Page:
'Whoever organizes or helps or attempts to organize any society, group, or assembly of persons who teach, advocate, or encourage the overthrow or destruction of any such government by force or violence; or becomes or is a member of, or affiliates with, any such society, group, or assembly of persons, knowing the purpose thereof * * *'
Similar indictments were returned against communist members and functionaries in the States of California, Missouri, Maryland, Michigan, Pennsylvania, Washington, Ohio, Colorado, Connecticut, Massachusetts, Hawaii, and Puerto Rico. The indictments in each of these cases named the Dennis case defendants as coconspirators
The defendants are sometimes referred to as the 'second-string' Communist leaders in the United States. It was not shown that they operated as an organized group. Their principal connection was in their common membership and activity in the Communist Party. During the indictment period, the defendant Jackson functioned with the party in Michigan, Charney and Norman in New York, Fine in Illinois, and Stein's and Trachtenberg's activities were more or less nationwide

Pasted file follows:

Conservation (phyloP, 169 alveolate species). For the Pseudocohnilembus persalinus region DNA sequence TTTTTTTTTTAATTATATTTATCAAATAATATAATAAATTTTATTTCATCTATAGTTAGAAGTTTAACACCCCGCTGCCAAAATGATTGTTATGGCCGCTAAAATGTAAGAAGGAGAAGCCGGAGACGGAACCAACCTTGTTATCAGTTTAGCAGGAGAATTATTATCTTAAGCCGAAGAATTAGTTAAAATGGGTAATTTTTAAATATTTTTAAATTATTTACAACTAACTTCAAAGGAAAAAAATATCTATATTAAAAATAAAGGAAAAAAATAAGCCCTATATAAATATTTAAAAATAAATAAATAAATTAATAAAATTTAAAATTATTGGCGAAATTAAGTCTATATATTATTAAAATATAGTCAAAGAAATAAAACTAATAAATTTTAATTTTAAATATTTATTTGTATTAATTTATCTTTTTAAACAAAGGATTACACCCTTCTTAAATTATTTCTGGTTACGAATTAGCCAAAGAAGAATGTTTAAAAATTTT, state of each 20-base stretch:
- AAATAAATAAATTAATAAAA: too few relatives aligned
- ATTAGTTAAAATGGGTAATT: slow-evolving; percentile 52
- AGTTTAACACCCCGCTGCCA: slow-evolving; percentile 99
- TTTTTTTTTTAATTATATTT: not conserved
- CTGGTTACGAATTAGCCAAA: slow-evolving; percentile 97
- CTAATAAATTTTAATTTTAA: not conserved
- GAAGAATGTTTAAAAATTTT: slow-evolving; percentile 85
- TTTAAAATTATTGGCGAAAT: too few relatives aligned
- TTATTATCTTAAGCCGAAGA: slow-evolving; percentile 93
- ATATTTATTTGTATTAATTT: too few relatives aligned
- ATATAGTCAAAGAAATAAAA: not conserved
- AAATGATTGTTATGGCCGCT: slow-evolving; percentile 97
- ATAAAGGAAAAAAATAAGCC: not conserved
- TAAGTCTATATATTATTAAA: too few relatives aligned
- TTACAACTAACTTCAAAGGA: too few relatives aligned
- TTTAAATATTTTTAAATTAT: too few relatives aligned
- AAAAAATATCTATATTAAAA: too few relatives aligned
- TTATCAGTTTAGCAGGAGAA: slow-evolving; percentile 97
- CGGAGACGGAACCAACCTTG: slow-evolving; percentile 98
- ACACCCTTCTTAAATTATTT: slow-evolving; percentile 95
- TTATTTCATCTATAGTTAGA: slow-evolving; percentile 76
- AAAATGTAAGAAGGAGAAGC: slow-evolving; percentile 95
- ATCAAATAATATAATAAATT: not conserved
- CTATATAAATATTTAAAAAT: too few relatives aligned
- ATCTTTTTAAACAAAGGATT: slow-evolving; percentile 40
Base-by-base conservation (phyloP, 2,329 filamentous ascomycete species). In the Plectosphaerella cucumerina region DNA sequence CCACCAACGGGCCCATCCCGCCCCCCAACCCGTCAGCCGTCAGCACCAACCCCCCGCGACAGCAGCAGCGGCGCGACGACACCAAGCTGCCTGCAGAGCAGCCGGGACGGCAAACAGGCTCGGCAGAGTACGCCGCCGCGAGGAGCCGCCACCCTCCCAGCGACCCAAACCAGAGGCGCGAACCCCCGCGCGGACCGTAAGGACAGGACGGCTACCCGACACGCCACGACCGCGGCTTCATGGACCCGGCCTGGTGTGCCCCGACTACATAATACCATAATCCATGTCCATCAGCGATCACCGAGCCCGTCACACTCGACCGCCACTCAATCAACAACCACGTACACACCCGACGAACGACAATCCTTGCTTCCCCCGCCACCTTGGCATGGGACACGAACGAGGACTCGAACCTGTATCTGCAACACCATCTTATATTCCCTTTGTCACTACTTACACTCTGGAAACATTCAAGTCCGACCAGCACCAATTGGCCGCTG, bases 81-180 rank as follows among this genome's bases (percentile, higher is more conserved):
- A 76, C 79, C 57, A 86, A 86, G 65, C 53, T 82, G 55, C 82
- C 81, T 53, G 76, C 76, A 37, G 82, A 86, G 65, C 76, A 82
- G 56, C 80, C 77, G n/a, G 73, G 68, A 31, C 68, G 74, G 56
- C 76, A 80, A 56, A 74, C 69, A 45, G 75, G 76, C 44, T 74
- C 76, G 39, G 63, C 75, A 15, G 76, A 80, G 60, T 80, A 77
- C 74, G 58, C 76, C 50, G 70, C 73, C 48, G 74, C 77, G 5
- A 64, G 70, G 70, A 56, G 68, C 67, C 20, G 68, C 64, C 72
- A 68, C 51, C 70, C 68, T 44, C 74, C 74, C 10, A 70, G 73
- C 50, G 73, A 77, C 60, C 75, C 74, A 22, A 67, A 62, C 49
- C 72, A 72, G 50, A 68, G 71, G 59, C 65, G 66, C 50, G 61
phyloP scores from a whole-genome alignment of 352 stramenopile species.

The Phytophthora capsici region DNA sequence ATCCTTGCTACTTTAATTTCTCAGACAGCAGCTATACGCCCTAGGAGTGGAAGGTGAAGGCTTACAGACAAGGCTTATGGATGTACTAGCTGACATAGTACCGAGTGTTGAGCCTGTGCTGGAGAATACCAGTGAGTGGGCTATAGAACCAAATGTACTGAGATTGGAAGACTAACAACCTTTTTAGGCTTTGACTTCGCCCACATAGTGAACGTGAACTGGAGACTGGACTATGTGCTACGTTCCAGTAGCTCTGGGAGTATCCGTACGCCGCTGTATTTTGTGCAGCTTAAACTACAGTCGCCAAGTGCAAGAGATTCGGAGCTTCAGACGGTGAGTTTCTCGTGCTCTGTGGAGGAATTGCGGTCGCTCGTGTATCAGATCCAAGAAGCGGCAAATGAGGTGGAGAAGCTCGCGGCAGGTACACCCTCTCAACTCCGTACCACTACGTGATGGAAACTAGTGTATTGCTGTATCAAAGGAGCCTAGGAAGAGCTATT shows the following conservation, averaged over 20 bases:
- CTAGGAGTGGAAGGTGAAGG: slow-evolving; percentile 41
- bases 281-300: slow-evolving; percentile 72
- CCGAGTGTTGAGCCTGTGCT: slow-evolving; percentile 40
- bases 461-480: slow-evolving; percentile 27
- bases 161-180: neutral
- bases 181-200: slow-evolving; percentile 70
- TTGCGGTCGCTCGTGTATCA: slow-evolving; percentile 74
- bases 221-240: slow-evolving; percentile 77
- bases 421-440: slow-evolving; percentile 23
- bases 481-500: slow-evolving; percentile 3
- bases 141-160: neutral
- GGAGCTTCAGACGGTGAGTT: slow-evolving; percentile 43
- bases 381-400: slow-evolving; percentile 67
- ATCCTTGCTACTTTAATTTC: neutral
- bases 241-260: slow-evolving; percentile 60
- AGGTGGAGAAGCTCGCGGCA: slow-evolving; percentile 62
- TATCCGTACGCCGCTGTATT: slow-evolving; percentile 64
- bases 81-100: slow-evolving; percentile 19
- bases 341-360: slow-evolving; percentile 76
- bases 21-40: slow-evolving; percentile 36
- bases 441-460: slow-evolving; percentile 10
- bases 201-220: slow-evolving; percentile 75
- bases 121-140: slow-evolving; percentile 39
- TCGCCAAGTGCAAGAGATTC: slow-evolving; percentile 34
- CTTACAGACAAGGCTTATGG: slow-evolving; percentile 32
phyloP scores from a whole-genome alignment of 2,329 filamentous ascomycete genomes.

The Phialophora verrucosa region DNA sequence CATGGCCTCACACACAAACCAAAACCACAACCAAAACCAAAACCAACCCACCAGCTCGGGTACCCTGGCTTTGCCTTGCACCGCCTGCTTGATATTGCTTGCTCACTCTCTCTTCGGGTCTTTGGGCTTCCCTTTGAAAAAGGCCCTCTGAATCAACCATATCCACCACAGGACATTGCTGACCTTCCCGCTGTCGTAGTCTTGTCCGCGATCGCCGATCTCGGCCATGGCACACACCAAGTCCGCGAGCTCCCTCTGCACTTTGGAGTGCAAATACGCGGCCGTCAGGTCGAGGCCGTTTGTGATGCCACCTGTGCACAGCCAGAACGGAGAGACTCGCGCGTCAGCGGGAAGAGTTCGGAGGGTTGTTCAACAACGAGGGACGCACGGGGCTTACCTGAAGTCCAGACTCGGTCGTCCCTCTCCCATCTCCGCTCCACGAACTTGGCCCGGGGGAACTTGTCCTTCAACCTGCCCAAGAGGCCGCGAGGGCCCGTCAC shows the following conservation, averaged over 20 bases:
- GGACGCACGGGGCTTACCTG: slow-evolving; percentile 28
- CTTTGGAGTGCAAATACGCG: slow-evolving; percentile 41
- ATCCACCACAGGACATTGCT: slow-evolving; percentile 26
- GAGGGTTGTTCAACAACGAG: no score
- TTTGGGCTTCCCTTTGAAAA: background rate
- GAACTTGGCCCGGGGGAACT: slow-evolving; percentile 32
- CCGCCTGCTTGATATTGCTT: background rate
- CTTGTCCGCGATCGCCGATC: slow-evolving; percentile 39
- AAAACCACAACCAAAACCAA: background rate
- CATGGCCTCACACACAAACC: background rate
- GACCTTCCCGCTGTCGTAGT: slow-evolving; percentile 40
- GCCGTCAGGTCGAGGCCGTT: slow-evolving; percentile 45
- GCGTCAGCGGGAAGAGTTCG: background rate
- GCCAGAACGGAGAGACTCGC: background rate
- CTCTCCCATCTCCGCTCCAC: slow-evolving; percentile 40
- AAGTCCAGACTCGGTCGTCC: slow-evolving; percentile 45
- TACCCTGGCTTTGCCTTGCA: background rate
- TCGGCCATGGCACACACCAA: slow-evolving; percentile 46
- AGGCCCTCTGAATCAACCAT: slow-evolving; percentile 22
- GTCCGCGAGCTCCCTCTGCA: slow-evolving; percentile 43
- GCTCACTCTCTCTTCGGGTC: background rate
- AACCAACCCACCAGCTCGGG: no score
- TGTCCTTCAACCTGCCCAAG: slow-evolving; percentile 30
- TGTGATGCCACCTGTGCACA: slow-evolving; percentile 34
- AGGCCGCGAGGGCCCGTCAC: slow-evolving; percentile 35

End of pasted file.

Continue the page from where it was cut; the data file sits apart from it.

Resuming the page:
In 1944, under the leadership of Earl Browder, the Communist Party in the United States changed its name to the 'Communist Political Association.' The purpose of this change was stated as to enable the Communists, in the interest of national unity, to function most effectively in changed political conditions, and to make a greater contribution toward winning the war and securing a durable peace. The issue of socialism was not to be raised in form or manner which would endanger or weaken national unity. This was heresy to the hard core of the Communist Party. At a national convention in July 1945, action was taken to return the party to the fundamental principles of Marx and Lenin
No contention is made here that there is any substantial difference in the evidence in the Silverman case and the case at bar
Since the Yates decision, to our knowledge no pending Smith Act conviction has been affirmed. Some of the cases have been reversed for new trial as to certain defendants; some, including Silverman, were reversed with instructions to acquit the defendants. The government has dismissed the indictments as to some of the cases which were remanded for new trial. So far as we have been advised, there has not been a retrial of defendants in any case. See Bary v. United States, 10 Cir., 248 F.2d 201; United States v. Silverman, 2 Cir., 248 F.2d 671; United States v. Kuzma, 3 Cir., 249 F.2d 619; Fujimoto v. United States, 9 Cir., 251 F.2d 342; Sentner v. United States, 8 Cir., 253 F.2d 310; Wellman v. United States, 6 Cir., 253 F.2d 601